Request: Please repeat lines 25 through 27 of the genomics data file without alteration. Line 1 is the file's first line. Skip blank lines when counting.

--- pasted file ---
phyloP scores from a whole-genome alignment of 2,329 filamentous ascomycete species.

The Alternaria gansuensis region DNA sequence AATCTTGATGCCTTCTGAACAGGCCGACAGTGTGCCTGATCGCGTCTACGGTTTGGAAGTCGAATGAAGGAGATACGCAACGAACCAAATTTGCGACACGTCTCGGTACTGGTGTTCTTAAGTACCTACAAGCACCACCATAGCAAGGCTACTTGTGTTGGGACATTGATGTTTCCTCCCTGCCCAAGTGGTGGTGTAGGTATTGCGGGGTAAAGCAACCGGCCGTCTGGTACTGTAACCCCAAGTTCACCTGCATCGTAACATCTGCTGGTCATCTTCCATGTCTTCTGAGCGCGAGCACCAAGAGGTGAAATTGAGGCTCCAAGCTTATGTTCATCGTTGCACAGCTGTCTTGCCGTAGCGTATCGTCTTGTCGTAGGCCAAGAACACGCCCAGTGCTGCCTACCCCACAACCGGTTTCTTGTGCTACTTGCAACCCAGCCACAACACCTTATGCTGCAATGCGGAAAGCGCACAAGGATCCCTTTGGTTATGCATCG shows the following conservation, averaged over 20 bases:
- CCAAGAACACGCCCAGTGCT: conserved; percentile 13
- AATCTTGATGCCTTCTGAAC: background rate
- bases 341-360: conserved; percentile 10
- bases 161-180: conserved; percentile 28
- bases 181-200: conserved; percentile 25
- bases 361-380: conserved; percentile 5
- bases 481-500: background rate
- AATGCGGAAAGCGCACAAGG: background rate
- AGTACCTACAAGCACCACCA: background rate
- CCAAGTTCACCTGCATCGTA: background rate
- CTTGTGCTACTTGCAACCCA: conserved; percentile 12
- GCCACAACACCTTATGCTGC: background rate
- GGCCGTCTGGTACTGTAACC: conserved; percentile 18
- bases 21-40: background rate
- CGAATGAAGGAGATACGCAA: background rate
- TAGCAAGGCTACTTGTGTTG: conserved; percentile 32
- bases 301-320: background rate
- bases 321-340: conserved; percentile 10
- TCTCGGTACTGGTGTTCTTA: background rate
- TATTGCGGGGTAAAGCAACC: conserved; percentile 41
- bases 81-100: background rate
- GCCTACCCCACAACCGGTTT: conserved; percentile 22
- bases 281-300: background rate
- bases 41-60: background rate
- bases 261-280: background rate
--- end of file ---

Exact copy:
- bases 281-300: background rate
- bases 41-60: background rate
- bases 261-280: background rate